As previously explained in an older post, it was time to undertake the second stage of my further bushcraft instructor training which involves a 5 night bushcraft course in Scotland, which I had been looking forward to for some time now.
I arrived at Loch Hoon on Sunday evening to a moonlit night with snow underfoot and the promise of sub zero temperatures overnight (at least its not raining I thought). After quick introductions it was off to put up the tarp, a welcome brew and then a bit of socialising around the fire to round the night off before retiring for the night.
We were divided into groups of three and my companions for the week were Matt and Josef who I got to know well by the end of course. Our first task was to find a suitable location for a base camp, get a fire going and start to build a shelter from natural materials (our choice was a tepee). My task was to light the fire which proved to be extremely challenging given the wet conditions and after several failed attempts the ‘grey cells’ kicked in and I split the logs to get to the dry wood and made some feather sticks, which I ignited using maya wood and we had a fire.
During this time, Matt and Josef had been busy felling trees for the shelter and were relieved to find the fire was up and running, tea was on the go and lunch had arrived (trout & pitta bread). The afternoon passed much in the same way and we were really looking forward to dinner (dove and pasta) before turning in for the night under the tarps as the shelter needed more work before being habitable. However, we were presented with one last task for the evening which was to prepare charcloth to light the fire with tomorrow, which we completed with ease.
Alas, the fire had gone out overnight but this time we were prepared as the night before we had collected and dried grass for tinder, prepared and dried some feather sticks and split some logs all of which were carefully protected from the elements. Matt opted for fire duty, which was re-lit using a flint & steel and the charcloth we had made the night before. With breakfast over, it was all hands on deck to thatch our shelter and prepare the sleeping platforms. Matt and Josef opted to gather thatch so it was my job to prepare the sleeping platforms and tend the fire, at least for morning. Lunch was simple fair of pigeon and noodles which was heartily eaten by all.
The afternoon and followed much in the same way but this time with Josef and I collecting the thatch while Matt tendered the fire and prepared dinner, which was to be a squirrel stew. For those who have never tried squirrel its fiddly to clean & skin, has a small amount of meat and tastes like chicken. Later that evening we took part in an interactive workshop on how to skin and prepare deer. As a follow up to this exercise we were asked to prepare some jerky for eating later in the week. We still had a little work to do on the shelter but we all decided that it was time to spend the night in our shelter with a nice fire to keep us warm and dry out the clothing.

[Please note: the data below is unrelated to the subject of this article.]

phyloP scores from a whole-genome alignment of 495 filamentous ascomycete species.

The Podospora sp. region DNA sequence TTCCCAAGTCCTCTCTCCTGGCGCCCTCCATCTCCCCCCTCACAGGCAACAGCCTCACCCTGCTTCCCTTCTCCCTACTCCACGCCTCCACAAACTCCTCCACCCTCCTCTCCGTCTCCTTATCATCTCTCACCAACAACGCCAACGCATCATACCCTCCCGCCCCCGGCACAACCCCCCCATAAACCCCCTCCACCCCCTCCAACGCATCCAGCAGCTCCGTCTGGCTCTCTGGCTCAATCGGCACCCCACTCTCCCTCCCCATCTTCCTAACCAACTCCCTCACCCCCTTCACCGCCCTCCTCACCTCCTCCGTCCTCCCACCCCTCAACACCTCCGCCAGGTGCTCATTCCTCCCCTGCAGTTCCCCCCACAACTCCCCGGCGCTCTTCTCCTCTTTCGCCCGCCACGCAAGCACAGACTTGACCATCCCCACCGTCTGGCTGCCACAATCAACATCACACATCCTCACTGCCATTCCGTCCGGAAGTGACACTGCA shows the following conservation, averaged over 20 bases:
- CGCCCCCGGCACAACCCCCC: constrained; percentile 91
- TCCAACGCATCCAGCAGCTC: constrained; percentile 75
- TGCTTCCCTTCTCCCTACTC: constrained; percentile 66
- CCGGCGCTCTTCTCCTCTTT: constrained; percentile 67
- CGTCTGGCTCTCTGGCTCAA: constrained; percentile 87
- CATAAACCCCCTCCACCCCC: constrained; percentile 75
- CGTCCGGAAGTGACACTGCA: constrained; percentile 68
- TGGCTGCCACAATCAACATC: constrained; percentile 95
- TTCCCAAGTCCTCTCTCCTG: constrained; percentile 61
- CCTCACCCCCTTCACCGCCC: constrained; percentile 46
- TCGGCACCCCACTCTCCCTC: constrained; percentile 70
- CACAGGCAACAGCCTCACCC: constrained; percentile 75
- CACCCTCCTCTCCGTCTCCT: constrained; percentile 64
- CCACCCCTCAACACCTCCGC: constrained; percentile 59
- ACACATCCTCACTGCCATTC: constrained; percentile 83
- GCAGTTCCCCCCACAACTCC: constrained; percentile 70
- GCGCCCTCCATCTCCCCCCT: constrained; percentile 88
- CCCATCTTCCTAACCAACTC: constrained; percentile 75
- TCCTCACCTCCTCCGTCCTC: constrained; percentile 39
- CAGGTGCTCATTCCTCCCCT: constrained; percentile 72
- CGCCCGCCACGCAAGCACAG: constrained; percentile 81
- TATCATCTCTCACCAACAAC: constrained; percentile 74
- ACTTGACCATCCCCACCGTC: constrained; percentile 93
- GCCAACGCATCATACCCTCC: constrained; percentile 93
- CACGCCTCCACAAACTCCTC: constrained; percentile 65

Despite our best efforts the weather defeated us and we awoke to find the fire well and truly out and we spent what felt an age getting it going again as it started to rain. Eventually, the fire came to life and we made that welcome first brew of the day! By now we had worked out a routine for the day. Tend fire, collect wood and water, work on shelter interspersed with bouts of cooking and warming up by the fire. By now our shelter was more or less watertight so we could relax a little and put more effort into the planned workshops (fire by friction, basket making and spoon carving).
Our workshop for Thursday afternoon was basket making and we were taught how to make a fish trap, unfortunately, the cold caught up with me during the workshop and I opted to give that one a miss for a while until I warmed up a little. With the workshop over, it was back to the task of making dinner which was a venison stew washed down with loads of tea. Later that evening we were presented with our second workshop which was spoon carving and were presented with a log on which to practice our craft.
Once the daily chores had been done tender fire, collect and treat water, gather fire wood and the workshops we were left largely to our own devices which allowed us to visit the other camps and see how they had approached setting up camp so to speak. As the weather improved, our hosts for the course advised that they would like us to sleep in the shelters without a sleeping bag as a final test (if we wanted to of course). Most folk took up the challenge and ended up looking like the ‘Michelin Man’ with all the additional clothing worn! It was little chilly up one point but we all managed the task and took turns to tend the fore through the night.
Josef and Matt had kindly given me the late morning shift and and were greeted with a hot brew when they awoke which was greatly appreciated. As we emerged from the shelter we found that the rain had stopped and the sun paid us a visit as if to say well done on completing the course. After breakfast, it was time to pack up and put out the fires (it was amazing to see how far down the heat penetrated into the soil). Then after a debrief it was time to depart and look forward to a warm shower after 5 days of living in the woods.
Reflecting on the Course
Its been a while since I was in Scotland and I have used this time to reflect on what I learnt while living in the woods. A few key messages that were reinforced for me were:
a) Be prepared – have things ready for when you need them;
b) If the fires burning – boil water to make a brew;
c) Food is cooked in he outdoors when its done (it takes more time than you think); and
d) A sense of humour is priceless.
Overall, a great course, which has had an impact on me in more ways than I anticipated and I look forward to moving on the next section of my training and realising some of the personal ambitions arising from the course.